Today, couples seeking a divorce have options to consider outside of traditional legal proceedings. Parties to a divorce are becoming increasingly aware of the expense, time and emotional toil of adversarial litigation, and are looking to options that better suit their financial and emotional needs. The following three options are alternatives to traditional divorce proceedings that mesh alternative dispute resolution with traditional lawyering skills to settle a divorce.
Mediation is the process of settling divorce issues using the assistance of a mediator. A mediator is a trained and impartial third party who issues a non-binding decision as to the marital dissolution. Spouses have the choice of opting for private mediation, or court-ordered mediation.
In private mediation, couples have a chance to discuss and resolve issues such as finances, child support, spousal support, property disputes, and to lay out their solutions in divorce agreements. Court-ordered mediation is mediation that is ordered by a judge, in an effort to resolve custody and visitation disputes before the couple brings their case to court.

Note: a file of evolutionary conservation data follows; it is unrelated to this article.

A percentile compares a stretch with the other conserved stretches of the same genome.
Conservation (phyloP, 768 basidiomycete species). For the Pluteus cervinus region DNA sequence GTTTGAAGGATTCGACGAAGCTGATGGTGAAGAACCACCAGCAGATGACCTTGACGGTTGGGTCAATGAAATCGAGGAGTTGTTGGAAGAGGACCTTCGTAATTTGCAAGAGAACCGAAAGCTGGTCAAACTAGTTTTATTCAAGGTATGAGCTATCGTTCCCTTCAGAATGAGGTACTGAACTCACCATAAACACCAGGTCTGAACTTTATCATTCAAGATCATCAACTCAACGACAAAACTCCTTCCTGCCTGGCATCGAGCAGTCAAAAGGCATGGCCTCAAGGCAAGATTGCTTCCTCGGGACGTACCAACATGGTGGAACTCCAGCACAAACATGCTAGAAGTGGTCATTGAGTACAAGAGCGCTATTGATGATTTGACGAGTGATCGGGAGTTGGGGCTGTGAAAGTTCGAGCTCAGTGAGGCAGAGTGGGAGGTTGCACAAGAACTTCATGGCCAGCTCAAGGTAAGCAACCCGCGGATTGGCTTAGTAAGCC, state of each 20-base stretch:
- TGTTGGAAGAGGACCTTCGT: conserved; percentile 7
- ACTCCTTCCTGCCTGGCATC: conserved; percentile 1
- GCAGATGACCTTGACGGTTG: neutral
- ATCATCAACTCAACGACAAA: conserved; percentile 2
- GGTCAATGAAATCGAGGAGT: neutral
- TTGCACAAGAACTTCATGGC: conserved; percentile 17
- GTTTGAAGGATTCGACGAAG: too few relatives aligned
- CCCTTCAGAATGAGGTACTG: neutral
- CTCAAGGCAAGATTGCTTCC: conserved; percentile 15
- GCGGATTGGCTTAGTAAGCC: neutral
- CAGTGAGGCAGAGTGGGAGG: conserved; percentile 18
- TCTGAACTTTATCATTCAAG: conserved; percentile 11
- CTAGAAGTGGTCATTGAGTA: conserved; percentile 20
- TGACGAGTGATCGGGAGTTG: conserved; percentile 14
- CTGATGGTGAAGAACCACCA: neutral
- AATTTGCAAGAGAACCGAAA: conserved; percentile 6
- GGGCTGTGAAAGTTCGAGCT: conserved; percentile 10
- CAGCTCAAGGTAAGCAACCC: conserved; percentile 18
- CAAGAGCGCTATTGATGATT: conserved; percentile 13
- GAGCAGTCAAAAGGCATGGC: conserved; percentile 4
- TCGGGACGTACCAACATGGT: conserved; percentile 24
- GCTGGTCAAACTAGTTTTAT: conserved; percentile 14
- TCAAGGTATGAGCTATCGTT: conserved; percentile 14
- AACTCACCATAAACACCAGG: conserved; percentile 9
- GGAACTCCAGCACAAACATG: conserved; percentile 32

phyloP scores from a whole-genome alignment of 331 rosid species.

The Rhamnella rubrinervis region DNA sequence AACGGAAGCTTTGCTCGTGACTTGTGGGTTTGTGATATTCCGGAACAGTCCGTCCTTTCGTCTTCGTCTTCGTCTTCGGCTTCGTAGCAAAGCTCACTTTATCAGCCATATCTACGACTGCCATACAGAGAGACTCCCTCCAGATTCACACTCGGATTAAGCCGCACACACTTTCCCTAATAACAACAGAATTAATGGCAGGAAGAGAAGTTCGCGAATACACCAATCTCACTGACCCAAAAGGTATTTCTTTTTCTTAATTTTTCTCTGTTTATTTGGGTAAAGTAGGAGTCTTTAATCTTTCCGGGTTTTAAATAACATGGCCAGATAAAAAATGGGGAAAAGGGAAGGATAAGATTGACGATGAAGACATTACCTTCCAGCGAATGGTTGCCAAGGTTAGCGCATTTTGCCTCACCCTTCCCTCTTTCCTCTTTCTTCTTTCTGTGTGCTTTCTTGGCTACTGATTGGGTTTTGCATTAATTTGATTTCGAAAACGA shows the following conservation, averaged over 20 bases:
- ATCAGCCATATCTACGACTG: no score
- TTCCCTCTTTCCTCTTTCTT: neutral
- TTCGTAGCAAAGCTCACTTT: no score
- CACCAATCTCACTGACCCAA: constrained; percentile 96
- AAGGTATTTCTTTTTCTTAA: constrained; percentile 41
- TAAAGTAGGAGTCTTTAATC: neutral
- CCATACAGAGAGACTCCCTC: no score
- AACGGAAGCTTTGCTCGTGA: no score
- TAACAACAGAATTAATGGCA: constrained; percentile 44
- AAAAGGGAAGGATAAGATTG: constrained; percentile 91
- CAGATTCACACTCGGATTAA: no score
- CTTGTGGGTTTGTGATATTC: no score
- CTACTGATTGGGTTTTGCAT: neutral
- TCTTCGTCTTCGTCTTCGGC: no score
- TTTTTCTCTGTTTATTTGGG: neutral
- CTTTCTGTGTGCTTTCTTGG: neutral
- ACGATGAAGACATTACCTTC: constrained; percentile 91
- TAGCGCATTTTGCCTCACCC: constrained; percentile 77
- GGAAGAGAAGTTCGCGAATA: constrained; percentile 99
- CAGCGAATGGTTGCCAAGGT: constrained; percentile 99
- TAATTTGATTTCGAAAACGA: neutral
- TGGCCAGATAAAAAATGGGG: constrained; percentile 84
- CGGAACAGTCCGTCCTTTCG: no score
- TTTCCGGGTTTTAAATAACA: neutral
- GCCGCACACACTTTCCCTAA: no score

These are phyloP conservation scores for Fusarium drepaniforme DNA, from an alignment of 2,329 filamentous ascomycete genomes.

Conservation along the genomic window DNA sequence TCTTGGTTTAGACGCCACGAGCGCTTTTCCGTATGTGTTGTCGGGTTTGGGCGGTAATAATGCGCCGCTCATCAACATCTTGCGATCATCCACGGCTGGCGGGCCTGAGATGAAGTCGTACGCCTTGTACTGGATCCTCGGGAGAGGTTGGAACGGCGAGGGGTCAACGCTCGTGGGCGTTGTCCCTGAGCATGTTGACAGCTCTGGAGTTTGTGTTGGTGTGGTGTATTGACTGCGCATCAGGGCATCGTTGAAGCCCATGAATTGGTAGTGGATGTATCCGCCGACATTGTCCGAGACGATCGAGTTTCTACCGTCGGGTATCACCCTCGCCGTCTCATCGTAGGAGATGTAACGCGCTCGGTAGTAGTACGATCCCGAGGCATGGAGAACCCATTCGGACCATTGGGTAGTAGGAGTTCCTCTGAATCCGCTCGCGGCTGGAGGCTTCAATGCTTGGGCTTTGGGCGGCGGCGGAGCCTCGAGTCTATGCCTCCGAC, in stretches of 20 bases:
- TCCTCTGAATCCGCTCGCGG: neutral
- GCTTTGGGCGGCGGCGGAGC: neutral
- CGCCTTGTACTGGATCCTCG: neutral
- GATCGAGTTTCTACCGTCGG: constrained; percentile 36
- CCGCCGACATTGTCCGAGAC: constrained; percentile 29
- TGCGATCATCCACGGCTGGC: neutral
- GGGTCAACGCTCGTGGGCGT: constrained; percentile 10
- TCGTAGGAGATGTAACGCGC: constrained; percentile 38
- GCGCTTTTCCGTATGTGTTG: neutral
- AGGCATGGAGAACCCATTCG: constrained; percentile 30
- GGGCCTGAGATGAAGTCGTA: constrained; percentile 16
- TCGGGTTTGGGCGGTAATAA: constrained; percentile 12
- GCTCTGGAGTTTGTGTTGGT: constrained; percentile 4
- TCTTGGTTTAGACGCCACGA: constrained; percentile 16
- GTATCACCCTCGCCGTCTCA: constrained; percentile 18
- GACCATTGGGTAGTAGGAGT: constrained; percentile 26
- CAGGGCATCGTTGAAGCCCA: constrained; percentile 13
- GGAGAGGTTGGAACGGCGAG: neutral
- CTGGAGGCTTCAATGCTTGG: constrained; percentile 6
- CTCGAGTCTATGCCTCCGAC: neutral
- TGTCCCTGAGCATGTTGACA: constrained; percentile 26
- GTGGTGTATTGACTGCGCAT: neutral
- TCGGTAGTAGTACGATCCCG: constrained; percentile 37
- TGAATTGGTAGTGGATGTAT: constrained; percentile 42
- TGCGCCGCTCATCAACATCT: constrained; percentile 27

Lawyers may be involved in the mediation of a divorce in numerous ways:
Arbitration is the alternative dispute resolution process by which the marital dissolution is submitted to a third party, often an attorney or retired judge, for a binding decision on such divorce issues as property distribution and alimony payments.
Arbitration is usually less formal than a court trial, and arbitrators need not be concerned with such logistics as an overloaded court schedule, thus expediting the process. The less time it takes to resolve a divorce, the less money it will cost the parties.
Most states uphold arbitration agreements regarding property or alimony, but most states will not uphold binding arbitration on child custody and child support. Courts feel that the state is ultimately responsible for child welfare, and generally restricts decisions about child support and custody to a judge.
The issuance of an advisory opinion is another form of alternative dispute resolution. Advisory opinions are non-binding opinions made by experienced family law attorneys regarding how a case would be resolved, if it was litigated in court. Attorneys present the case as they would in a regular divorce court, with the spouses present.
After the attorneys on both sides present their cases, the family law attorney advisor overseeing the matter gives a non-binding opinion on how the case would be settled in court. The advisory opinion usually encourages husband and wife to settle out of court, but the right to take the divorce to trial remains.